At least Steve Jobs didn't announce today he's taking the iPhone 4 to Miami. In his would-be blockbuster sequel to "The Decision," the Apple CEO today unveiled "The Solution": Apple's fix for antenna reception problems with the latest version of the company's iconic device. The announcement of free rubber bumpers for disgruntled iPhone 4 owners was almost as anticlimactic as LeBron James' massively hyped disclosure that he would switch allegiance from the Cleveland Cavaliers to the Miami Heat after a lengthy and media-saturated courtship of teams including the Knicks, Nets and Bulls.
QR codes, those little crossword-puzzle-like bar codes, have popped up in a lot of different places -- movie posters, bus stops, magazines and Web sites among them. But not usually the side of 25-ton New York City Sanitation trucks. That's where the city is putting QR codes as part of a broader campaign on TV and online to boost awareness about recycling.
The Pew Research Center last week released its annual report on how Americans are using their mobile phones. The study found six in 10 U.S. adults now access the Internet wirelessly by laptop or cell phone and that use of mobile data services including taking pictures, playing games, text messaging and playing music is on the rise.
Duct tape on the iPhone 4? That's the quick and dirty solution proposed by Consumer Reports to the device's reception problems in the much-publicized study blaming signal loss on the phone's external antenna design rather than a software glitch. Of course, such a suggestion would likely give Apple CEO Steve Jobs a heart attack -- the equivalent of throwing house paint on a Picasso or "fixing" the Venus De Milo with Elmer's Glue.
With the launch of its App Inventor tool for Android phones, Google is bringing YouTube's user-generated content model to creating apps. The company's new "do-it-yourself" kit promises to let anyone, not just professional developers, build basic programs tailored to their own needs or whims.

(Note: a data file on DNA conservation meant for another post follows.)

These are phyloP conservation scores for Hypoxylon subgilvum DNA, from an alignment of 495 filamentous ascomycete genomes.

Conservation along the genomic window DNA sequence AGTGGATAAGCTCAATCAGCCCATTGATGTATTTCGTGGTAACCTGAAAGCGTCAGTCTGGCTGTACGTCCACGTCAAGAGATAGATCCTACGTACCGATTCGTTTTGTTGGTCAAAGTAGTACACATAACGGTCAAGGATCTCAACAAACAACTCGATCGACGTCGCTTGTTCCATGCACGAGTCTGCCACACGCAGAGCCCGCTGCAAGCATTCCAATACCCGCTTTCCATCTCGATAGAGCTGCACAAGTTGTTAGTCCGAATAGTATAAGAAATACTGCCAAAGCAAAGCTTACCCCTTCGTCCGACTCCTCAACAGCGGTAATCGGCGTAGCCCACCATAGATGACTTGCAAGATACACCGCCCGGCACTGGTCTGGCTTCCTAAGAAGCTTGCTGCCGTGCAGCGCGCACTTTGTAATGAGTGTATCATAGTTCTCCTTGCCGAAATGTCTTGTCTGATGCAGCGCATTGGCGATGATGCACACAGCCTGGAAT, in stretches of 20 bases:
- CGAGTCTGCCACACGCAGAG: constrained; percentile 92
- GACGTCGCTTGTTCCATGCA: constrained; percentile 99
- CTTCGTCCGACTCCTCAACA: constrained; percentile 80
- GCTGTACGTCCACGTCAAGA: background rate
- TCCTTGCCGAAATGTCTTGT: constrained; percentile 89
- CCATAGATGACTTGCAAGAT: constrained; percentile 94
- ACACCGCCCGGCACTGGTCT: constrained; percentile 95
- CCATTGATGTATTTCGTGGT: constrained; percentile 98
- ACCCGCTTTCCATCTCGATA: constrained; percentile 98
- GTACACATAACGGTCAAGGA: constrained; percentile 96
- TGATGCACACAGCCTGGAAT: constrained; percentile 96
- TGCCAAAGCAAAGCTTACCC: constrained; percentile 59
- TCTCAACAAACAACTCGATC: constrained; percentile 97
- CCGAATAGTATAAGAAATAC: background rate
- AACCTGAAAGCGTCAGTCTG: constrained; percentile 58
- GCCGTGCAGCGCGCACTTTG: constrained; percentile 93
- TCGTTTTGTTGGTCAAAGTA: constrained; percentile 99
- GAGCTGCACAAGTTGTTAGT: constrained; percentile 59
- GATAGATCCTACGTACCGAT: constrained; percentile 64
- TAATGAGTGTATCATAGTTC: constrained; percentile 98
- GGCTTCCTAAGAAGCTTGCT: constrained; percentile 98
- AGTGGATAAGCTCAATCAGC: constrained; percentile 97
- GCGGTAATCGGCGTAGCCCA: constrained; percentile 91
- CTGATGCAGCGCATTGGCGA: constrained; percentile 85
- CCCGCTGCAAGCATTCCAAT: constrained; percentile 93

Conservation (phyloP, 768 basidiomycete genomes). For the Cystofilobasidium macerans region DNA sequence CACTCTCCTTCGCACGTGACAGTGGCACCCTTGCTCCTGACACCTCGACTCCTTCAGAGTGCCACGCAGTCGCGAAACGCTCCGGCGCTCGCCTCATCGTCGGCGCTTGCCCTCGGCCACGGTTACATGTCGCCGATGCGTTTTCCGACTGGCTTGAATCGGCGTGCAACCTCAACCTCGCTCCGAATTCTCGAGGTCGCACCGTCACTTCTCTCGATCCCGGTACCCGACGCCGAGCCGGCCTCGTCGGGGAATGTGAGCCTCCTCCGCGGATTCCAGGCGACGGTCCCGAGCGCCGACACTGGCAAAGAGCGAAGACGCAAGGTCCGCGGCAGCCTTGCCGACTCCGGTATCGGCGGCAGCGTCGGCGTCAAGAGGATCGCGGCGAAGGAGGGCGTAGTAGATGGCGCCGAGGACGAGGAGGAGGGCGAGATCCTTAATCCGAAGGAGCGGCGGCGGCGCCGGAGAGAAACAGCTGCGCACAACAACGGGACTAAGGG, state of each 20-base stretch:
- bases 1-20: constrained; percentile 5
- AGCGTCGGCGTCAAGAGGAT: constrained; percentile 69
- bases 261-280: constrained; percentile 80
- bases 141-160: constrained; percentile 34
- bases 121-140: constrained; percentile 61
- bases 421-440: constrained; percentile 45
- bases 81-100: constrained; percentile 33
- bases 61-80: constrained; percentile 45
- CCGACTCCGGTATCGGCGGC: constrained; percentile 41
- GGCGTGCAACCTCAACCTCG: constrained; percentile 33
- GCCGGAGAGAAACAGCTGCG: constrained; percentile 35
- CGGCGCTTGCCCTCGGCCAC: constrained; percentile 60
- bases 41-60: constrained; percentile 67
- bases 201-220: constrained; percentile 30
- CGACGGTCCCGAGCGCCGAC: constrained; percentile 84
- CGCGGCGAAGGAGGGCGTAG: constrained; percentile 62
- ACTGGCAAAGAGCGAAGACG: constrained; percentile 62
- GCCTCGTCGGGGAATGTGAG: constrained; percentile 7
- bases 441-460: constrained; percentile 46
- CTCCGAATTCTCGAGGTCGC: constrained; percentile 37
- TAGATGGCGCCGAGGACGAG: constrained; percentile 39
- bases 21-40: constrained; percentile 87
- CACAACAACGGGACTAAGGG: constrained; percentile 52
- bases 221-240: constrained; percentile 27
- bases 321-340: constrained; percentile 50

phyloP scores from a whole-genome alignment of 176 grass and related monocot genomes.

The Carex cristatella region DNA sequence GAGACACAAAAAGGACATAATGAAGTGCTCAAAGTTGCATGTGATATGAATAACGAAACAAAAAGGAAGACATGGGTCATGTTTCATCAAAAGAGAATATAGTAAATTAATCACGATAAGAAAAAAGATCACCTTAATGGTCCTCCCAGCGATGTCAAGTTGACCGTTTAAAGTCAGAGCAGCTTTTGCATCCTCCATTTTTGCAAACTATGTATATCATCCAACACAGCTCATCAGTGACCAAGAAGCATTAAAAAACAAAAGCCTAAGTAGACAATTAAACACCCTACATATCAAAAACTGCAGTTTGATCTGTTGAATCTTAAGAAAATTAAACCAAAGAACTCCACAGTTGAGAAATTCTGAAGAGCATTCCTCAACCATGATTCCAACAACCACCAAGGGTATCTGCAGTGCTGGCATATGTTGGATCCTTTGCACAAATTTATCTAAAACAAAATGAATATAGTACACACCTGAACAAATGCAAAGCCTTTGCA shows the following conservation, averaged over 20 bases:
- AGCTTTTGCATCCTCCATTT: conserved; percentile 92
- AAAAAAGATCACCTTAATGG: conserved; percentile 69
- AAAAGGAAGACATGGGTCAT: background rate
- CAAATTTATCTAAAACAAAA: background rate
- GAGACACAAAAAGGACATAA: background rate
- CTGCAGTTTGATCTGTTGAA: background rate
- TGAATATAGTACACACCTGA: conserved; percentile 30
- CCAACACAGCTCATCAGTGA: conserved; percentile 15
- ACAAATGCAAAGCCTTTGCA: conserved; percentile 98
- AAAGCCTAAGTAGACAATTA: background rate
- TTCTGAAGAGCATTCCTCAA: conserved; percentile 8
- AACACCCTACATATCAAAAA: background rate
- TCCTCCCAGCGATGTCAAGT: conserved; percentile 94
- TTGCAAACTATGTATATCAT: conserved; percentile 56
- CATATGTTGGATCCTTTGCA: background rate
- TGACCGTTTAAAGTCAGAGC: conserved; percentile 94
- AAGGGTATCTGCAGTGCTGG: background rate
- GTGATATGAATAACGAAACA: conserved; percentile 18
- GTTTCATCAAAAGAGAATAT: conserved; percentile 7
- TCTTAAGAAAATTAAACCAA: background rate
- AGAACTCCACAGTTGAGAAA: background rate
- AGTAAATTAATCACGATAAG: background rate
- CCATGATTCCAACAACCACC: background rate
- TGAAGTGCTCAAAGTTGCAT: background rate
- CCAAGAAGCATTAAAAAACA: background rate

As we cross into the second half of 2010 amid a searing heat wave, it's time to take a cool-headed look back at the first half of the year to see where things are going for the rest of the year and beyond. Holding forth on mobile trends over the last six months in a new report is prominent industry consultant and seer Chetan Sharma. Here are some of the highlights of his overview:
As we had mentioned yesterday
, if you are reading this, chances are you are not a typical mobile user (though you are not exactly burning up the switchboard with your tales of iAd experiences). It likely seems normal to you to access the Internet on a mobile device. And of those of you accessing this on a mobile device, probably somewhere around 30 percent are using an iPod. And all you smug iPaddies run the risk of losing touch with the man on the street, the average Joe with a Nokia and a dream. Lucky for you The Pew ...
If you are an iPad or iPhone user, we'd like you, dear reader, to take the iAd Challenge. Now that the heralded units for all the i-devices have launched, tell us about your iAd experience, won't you? We can spend time here at MediaPost HQ, hunched over our communal iPad waiting for iAds to be served, but it seems more efficient to throw it out to all of you. "It will be hard to make a $1-10 million investment pay off," Aaron Goldman, managing partner, Connectual, told us back in May when Jobs made his announcemet, "iAd, albeit elegant, is ...
Only a small percentage of U.S. mobile users are banking via mobile devices, but the practice appears to be picking up steam as consumers grow more comfortable transacting business via cell phones. New features in the latest version of Chase's iPhone application could help accelerate usage even more.
Silly games can turn into serious business on the iPhone. That's the lesson of Disney's acquisition of Tapulous, maker of the hit line of Tap Tap music games for the Apple device that kicked off with the flagship Tap Tap Revenge.